The tie which now binds him to Christ is so strong that he finds himself bound to all those who, regardless of denominational affiliations, are enjoying like precious faith and focus on Christ – rather than on “self”. If he is, for example, a Methodist, he finds himself as much at home in the presence of Episcopalians, or Baptists, or Mormons, or Presbyterians, and experiences a spiritual oneness as deep and as precious with those of other Christian organizations who have been rooted into Christ, as with those of his own Church affiliation. It is no longer a question of ecclesiastical procedure and ladder climbing, but of Life In Christ. The rising tide of Divine life, once it rises high enough (it is forever overflowing all of its banks in those who have learned to stand with Christ in His "death-resurrection mid-process") simply wipes out the great ecclesiastical barriers; the mighty walls of the sects disappear. One could no more realize a deep oneness with Christ in death, and in resurrection, and not realize a profound oneness with all those who receive the same influx of Heavenly Love, whatever their denominational affiliations, than one could be a member of some particular family and not be bound to the members of that family.
This does not mean, of course, that we may not have our preferences. It does not mean that we cease to be Baptists, or Presbyterians, or Mormons, or Lutherans, as the case may be; any more than we cease to be Frenchmen, or Englishmen, or Americans, or Germans. We are not pleading for organic unity. Organic unity could never bring about the kind of unity of which we speak; nor could denominational differences, once it exists, dissolve it.
We are seated with Christ in Heavenly places, and from this high rampart we look out upon life, conscious that we are free from its petty strife. Race prejudices can no longer affect us. Class distinctions have been swept away. Sectarian grooves can no longer contain our sympathies. The great discordant force of the universe -- mother of all sin -- so far as we are concerned has been put to naught. Christ’s Cross has created for us a new and harmonious universe. Our love (the love of Christ constraining us) flows out in sympathetic yearnings for the welfare of all men. "Come with me, my Spouse," says the Beloved of the Song of Solomon, who is Christ, "look from the top ..." (Song of Solomon 4:8).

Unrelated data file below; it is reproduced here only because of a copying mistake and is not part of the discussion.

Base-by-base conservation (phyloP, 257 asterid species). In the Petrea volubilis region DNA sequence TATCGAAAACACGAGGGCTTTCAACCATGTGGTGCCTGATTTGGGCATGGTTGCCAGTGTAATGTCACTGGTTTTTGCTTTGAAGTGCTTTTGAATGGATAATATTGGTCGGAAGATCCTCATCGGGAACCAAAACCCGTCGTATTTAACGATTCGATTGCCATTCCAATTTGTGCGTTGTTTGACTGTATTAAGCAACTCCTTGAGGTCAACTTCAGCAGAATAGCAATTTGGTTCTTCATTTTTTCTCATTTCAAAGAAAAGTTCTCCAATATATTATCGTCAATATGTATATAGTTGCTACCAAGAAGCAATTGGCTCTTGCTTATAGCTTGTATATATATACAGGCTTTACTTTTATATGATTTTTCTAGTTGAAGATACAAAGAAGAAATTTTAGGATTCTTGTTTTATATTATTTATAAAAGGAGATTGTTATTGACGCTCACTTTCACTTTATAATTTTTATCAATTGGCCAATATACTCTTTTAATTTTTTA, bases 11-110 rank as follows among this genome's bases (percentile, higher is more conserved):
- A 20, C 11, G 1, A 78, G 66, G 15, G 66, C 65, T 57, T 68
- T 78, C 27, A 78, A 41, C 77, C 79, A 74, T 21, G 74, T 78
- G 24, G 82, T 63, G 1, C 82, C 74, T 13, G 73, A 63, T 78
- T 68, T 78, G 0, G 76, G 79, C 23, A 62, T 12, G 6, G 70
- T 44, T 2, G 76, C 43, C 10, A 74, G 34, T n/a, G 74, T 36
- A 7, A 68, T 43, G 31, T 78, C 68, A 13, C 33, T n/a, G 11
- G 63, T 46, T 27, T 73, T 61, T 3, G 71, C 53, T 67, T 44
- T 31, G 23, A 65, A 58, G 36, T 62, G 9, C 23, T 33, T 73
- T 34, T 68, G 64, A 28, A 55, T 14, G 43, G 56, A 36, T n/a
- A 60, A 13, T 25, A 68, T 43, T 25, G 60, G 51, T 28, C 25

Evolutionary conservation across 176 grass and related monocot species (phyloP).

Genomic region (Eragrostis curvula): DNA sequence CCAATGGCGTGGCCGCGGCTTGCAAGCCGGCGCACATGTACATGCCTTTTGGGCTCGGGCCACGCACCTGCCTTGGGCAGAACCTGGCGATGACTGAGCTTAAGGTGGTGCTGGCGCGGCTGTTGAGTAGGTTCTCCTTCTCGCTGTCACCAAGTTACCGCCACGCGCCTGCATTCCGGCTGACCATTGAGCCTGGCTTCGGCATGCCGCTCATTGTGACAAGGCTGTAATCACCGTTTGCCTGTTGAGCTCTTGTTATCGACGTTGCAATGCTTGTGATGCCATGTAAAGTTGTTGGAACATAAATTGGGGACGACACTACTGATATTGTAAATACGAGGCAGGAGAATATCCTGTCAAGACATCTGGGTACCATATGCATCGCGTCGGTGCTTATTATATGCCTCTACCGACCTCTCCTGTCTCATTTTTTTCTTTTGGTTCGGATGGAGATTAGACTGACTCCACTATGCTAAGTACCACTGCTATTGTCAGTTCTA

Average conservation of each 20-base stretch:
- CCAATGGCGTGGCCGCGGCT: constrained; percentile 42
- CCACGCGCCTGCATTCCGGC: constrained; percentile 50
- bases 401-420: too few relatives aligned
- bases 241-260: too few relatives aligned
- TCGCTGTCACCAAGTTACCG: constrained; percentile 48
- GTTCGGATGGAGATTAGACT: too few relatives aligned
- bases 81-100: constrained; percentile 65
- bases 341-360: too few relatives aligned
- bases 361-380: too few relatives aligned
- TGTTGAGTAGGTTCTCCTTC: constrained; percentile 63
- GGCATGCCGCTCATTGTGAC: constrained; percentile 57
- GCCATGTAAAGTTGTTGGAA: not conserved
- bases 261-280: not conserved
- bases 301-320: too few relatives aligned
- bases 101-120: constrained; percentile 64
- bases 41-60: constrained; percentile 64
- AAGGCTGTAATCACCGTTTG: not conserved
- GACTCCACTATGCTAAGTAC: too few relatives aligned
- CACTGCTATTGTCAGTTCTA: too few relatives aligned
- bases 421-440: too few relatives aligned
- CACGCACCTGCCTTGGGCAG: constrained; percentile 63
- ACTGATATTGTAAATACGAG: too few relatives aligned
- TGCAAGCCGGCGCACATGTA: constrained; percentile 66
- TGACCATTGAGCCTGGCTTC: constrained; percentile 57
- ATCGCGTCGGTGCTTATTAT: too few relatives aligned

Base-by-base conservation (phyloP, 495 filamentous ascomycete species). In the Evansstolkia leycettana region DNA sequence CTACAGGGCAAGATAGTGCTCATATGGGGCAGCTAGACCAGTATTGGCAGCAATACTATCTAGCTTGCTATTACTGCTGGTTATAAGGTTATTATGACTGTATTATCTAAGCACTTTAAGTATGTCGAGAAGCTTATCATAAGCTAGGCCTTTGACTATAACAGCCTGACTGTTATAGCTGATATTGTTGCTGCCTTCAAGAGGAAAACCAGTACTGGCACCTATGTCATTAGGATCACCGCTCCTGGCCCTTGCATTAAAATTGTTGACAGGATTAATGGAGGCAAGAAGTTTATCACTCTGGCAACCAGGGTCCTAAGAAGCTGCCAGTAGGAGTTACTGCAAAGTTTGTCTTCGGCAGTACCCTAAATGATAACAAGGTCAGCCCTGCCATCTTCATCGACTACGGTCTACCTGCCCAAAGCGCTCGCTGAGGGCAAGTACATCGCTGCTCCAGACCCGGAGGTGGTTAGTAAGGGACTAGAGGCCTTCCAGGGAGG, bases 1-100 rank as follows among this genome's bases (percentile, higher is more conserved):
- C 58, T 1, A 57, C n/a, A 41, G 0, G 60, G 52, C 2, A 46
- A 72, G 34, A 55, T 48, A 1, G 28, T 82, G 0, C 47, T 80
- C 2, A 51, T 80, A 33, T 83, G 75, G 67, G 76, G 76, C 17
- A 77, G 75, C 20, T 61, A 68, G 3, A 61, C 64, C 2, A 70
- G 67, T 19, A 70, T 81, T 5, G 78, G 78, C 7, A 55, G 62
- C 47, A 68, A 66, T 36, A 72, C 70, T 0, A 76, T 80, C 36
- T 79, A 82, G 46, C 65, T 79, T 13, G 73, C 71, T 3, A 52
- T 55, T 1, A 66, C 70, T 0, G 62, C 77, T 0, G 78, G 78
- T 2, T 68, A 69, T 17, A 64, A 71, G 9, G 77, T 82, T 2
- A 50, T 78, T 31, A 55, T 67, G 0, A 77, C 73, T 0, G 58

As regards the ceremonies and rituals of the Church we cease, of course, to rest upon them. I do not say that we cease to participate in the symbolic forms of our particular Church. They have their place. The means of grace will always be essential. By saying that we cease to rest upon them, I mean to say that we no longer look upon the sign as the thing signified, nor the “Symbol” as the real experience with Christ that it symbolizes. For instance, Baptism could never be anything more than a Divinely-instituted rite, symbolizing an inner renovation. We are "buried with Him in baptism, wherein also we are risen with Him." Baptism points the way to the spiritual participation of the believer in Christ’s death; as it also is symbolic of his resurrection with Christ. But if this spiritual union has never been realized (and without a full and irreversible surrender to Christ it never can be, with our without forms) dare we rest in forms and symbols? If, as Paul says, a violation of the law made a Jew’s circumcision un-circumcision; shall we not say that a Christian’s violation of the principles of union with Christ makes his baptism equally void? "The flesh profiteth nothing, it is the Spirit that quickeneth."(John 6:63) Would a bride be content with the outer trappings, a ring, a church ceremony, legal recognition, etc., in that which has to do with her nuptials, if her husband is living in whoredoms? Does she not rightfully demand fellowship, faithfulness, love, purity, in a word, oneness of spirit? Will the Heavenly Bridegroom be satisfied with ceremonies, forms, and empty symbols, if we are not His in spirit? He takes us with Himself to the Cross to annihilate forever the "self-life," and all that which would come between Him and those of His Household, that He might unite them to Himself in holy, spiritual wedlock. Dare we offer Him the trappings and withhold the reality? "Let no man therefore judge you in meat or drink, or in respect of an holy day, or the new moon, or the Sabbath days: Which are a shadow of things to come; but the Body is OF (possessed by) Christ" (Col. 2:16-17).